The latest in Hollywood’s slovenly 21st-century penchant for remakes, Fright Night updates the blood-spattered 1985 vampire classic with ample humor and pitch-perfect performances, seasoned with some charmingly low-budget digital gore. What could be a tired retread ends up being a breezily paced romp that manages to build actual suspense, making for a totally enjoyable and even rewatchable summer distraction.
Anton Yelchin stars as Charley, a dork who’s faked his way into the cool clique in his suburban Las Vegas high school, replete with a hot girlfriend named Amy (Imogen Poots) and sidekick Evil (Christopher Mintz-Plasse), the jilted childhood friend who didn’t get to follow his buddy into the winner’s circle. Things are going great for Charley, though he’s a little amused at his mom’s interest in Jerry (Colin Farrell), the hunky new neighbor who disappears each night, allegedly working on the Vegas Strip. Evil, however, has been taking note of the regular disappearances of townsfolk and has determined that Jerry is a vampire. The gag of “Really? A vampire named Jerry?!” makes an appearance repeatedly, but it never seems overused, and indeed, when Farrell isn’t biting people and locking them in a secret, Sheetrock-and-spare-door lair behind his closet, he’s your stereotypical, moderately sleazy, skirt-chasing dick. However, the longstanding vampire conceit of having to invite a bloodsucker in brings out Farrell’s menace.
Director Craig Gillespie (Lars and the Real Girl) lets Farrell terrorize his prey without hamming it up, and Yelchin’s impeccable timing with one-liners makes you forget that it doesn’t make sense when he refuses to tell his mom (Toni Collette) and girlfriend the truth about the shady dude next door. When Evil disappears, Charley is forced to face facts, eventually going to Vegas to ask the advice of baloney vampire expert Peter Vincent (David Tennant), an arrogant Midori-swilling fop who’s parlayed the vampire-hunter shtick into a Criss Angel-esque magic act. As Vincent peels off the accoutrements of his stage show (including his sideburns), it becomes clear that all of the allegedly sacred artifacts in his opulent penthouse are just artifacts. Disappointed, Charley leaves to do his best, though he, his mom, and Amy are no match for a vampire who’s been on the job for hundreds of years. As the action (including a funny yet harrowing escape along a two-lane desert highway) ramps up, you really don’t know how it’s all going to end.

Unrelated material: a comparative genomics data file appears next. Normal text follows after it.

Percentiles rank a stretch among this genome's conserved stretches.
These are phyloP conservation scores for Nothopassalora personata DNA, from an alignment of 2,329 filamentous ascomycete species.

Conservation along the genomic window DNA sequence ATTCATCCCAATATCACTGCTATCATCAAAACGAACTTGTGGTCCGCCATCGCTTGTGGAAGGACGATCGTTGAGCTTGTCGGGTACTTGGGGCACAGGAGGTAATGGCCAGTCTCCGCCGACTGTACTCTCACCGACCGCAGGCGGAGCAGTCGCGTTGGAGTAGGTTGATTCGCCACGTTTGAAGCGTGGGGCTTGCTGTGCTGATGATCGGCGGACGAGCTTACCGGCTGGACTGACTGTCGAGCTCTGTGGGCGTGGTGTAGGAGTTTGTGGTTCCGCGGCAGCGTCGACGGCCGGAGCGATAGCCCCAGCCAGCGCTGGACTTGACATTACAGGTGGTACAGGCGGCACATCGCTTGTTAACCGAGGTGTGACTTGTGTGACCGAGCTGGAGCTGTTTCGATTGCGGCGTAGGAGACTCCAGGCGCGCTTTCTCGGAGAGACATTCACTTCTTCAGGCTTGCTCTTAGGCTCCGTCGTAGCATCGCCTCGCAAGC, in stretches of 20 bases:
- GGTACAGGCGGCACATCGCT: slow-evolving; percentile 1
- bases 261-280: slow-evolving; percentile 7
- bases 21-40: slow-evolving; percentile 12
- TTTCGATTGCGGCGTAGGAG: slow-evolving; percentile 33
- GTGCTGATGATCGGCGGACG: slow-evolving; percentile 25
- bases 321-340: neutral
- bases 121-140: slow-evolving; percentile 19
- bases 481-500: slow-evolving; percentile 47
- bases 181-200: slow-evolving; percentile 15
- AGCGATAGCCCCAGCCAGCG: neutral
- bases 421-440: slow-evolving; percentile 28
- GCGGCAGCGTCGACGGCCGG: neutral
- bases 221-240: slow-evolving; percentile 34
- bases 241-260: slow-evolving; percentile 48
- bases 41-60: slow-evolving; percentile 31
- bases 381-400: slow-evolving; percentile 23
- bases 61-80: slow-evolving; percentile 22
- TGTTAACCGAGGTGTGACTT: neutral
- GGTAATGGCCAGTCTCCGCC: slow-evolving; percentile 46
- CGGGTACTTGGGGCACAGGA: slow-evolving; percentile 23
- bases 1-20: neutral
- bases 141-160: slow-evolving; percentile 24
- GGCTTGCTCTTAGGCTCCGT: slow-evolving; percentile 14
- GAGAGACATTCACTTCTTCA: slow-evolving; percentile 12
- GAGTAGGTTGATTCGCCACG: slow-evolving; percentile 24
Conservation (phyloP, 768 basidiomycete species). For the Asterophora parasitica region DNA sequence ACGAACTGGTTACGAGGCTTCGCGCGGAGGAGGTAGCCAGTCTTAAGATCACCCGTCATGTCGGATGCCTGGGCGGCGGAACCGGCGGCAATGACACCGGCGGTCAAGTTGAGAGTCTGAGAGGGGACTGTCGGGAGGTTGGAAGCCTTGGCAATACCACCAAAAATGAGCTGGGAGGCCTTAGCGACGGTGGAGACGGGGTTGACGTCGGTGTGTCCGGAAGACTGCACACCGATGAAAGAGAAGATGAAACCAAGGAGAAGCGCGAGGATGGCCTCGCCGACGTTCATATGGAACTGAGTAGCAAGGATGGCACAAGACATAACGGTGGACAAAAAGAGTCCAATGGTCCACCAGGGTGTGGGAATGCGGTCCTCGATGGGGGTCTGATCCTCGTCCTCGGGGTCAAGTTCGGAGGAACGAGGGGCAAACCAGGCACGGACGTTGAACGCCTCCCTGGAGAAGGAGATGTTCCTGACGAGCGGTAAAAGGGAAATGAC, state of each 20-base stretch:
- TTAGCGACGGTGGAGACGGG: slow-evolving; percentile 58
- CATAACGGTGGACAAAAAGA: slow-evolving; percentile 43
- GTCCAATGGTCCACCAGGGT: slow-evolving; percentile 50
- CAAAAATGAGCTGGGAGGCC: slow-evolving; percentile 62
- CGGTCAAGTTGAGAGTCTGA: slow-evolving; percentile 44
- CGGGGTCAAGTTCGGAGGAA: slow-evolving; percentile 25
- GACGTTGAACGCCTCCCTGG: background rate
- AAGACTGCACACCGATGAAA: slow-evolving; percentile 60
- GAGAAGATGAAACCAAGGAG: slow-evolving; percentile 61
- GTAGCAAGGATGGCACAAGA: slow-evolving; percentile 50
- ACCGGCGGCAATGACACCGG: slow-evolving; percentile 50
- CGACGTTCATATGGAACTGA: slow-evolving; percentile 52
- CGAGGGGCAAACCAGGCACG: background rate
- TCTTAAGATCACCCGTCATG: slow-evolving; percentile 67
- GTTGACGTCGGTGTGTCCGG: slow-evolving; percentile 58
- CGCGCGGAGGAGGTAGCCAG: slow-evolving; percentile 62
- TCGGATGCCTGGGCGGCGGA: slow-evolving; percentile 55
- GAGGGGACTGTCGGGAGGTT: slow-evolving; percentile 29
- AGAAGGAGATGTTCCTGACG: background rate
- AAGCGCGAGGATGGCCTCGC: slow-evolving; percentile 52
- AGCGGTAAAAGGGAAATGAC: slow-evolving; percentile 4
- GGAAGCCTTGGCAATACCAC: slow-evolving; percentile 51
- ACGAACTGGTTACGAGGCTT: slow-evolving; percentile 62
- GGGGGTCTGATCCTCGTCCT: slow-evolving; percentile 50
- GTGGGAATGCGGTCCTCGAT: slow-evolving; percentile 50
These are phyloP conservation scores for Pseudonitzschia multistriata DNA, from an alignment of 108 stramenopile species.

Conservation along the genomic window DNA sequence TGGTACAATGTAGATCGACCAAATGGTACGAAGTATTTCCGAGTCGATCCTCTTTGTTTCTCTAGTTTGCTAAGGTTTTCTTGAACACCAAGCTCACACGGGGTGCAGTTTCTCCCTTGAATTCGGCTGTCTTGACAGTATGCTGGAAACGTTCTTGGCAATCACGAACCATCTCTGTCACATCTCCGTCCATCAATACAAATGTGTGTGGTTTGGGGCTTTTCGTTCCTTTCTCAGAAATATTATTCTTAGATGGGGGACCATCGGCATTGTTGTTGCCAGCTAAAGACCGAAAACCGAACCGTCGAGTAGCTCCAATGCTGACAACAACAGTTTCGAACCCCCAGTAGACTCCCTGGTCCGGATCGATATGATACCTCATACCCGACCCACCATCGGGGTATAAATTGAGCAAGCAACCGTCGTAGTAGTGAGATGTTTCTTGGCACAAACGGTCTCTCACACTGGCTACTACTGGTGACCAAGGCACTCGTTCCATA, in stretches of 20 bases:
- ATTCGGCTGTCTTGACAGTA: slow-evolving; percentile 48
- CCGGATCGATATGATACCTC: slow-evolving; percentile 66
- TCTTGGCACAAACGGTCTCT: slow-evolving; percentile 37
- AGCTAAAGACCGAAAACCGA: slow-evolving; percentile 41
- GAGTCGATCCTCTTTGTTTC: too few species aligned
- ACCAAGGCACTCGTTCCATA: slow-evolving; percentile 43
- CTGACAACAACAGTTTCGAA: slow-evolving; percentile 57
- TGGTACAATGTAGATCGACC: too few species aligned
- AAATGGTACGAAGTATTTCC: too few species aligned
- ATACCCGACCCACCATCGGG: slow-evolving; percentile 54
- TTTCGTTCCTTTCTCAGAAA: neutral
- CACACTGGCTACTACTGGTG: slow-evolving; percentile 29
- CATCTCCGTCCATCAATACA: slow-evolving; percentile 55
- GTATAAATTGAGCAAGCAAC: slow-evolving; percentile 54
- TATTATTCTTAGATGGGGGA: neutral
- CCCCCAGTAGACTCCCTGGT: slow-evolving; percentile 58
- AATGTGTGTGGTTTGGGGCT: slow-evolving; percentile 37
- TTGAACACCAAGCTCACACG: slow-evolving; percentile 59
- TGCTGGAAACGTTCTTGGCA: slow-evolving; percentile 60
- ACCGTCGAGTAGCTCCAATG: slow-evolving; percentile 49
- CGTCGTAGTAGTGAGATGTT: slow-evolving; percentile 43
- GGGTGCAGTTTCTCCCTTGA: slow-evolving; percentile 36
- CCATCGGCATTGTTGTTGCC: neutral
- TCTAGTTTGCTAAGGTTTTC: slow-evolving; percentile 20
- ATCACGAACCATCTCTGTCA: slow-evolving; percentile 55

The script by Marti Noxon (a writer on TV’s Buffy the Vampire Slayer) plays a little loose with vampire rules, making room for logically plotted fight sequences. As in most 3-D movies, the visual effect is unnecessary, but at least the movie looks good, and it’s never distracting. By the time the final confrontation rolled around, I was locked in, despite what looked like cherry Slurpee flying at my eyeballs.
For the most part, Fright Night knows it’s essentially a pretty good drive-in horror movie, which means it lets the good times roll without trying to redefine the genre. While it doesn’t have the chill factor of Let the Right One In, Fright Night never bogs down with world-building, mopey gothic romance, or the high-tech weaponry that usually crowds a Hollywood fang feature. Moreover, subtle nods to this decade’s teenage trends (sexting, for example) root the film in the present without turning it into a teen-baiting crapfest. I don’t think anyone in the history of drinking has ever drunk Midori right out of the bottle (the product placement throughout, courtesy of Midori, Budweiser, and Century 21, is kind of comical), but I chalk it up to whatever happening in Vegas staying in Vegas. If vampires are real, Fright Night convinces me that mantra probably applies to them, too.
Starring Anton Yelchin and Colin Farrell. Directed by Craig Gillespie. Written by Marti Noxon, based on Tom Holland’s screenplay. Rated R.